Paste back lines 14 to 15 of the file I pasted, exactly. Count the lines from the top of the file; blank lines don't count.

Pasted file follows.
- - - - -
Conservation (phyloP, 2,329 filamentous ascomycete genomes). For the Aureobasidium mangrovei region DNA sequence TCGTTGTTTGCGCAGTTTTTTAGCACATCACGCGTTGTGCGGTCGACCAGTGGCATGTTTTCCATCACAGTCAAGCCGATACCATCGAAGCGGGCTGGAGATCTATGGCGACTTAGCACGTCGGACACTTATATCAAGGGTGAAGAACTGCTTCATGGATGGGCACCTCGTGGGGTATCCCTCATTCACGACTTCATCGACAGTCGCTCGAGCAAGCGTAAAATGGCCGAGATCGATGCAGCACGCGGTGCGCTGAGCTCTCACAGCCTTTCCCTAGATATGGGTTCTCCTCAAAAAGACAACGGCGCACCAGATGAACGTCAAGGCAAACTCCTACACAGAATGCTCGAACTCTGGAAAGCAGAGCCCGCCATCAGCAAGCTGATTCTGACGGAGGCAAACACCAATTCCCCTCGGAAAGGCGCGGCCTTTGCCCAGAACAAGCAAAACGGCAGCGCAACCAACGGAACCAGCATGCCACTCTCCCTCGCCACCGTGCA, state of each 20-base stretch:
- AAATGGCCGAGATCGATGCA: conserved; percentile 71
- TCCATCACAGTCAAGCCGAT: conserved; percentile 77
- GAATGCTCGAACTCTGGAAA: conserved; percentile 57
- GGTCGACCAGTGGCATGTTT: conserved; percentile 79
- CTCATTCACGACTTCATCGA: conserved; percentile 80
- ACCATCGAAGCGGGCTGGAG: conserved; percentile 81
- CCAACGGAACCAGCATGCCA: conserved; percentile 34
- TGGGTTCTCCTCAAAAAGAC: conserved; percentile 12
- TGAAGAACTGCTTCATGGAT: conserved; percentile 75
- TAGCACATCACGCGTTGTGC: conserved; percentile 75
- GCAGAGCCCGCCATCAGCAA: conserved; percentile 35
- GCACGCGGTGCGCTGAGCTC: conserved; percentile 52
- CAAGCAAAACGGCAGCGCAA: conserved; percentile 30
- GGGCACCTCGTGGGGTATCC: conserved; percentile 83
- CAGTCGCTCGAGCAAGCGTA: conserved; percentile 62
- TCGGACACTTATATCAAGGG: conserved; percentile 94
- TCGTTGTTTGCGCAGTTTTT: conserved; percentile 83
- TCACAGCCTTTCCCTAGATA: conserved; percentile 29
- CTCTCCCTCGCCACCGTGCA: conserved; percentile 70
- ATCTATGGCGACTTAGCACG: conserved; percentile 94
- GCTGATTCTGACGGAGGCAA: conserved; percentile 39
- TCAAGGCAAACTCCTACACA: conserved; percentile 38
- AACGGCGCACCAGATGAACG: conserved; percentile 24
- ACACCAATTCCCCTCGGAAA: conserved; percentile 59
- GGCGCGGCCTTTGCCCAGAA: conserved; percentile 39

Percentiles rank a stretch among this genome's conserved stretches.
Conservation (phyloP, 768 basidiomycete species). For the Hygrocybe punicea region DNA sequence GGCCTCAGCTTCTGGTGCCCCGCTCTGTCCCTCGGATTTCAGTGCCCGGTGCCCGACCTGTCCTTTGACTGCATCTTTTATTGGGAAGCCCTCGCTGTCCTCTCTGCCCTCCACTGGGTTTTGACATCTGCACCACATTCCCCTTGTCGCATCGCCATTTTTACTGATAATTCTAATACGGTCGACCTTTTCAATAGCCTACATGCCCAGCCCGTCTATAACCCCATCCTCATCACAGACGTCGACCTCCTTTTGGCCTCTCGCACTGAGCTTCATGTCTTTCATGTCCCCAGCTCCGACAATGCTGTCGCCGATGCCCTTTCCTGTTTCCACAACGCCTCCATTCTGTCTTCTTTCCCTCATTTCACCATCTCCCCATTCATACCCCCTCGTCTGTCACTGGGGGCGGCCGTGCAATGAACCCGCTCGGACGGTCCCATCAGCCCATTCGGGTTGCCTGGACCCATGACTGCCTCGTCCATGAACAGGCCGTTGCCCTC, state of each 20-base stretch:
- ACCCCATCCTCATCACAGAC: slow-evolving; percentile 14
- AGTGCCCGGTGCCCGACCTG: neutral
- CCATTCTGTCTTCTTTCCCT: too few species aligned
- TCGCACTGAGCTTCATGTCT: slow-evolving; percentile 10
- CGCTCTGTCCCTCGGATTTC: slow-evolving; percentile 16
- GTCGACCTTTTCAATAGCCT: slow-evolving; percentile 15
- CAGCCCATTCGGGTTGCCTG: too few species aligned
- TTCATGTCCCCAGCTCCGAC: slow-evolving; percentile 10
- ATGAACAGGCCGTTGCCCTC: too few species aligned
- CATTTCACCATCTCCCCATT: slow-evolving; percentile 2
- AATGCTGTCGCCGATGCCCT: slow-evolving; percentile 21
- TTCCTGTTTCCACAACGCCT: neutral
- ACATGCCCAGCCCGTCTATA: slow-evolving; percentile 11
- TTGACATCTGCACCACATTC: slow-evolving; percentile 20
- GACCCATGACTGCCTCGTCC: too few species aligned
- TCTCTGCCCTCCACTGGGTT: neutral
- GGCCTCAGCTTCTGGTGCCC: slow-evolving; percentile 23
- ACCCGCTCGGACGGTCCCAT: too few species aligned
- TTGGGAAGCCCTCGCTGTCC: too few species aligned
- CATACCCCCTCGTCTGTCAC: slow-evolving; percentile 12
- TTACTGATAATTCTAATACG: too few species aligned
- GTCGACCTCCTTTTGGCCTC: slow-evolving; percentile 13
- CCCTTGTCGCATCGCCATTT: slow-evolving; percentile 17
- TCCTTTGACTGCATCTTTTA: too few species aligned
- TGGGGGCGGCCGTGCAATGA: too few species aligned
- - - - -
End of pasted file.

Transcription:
- CAAGCAAAACGGCAGCGCAA: conserved; percentile 30
- GGGCACCTCGTGGGGTATCC: conserved; percentile 83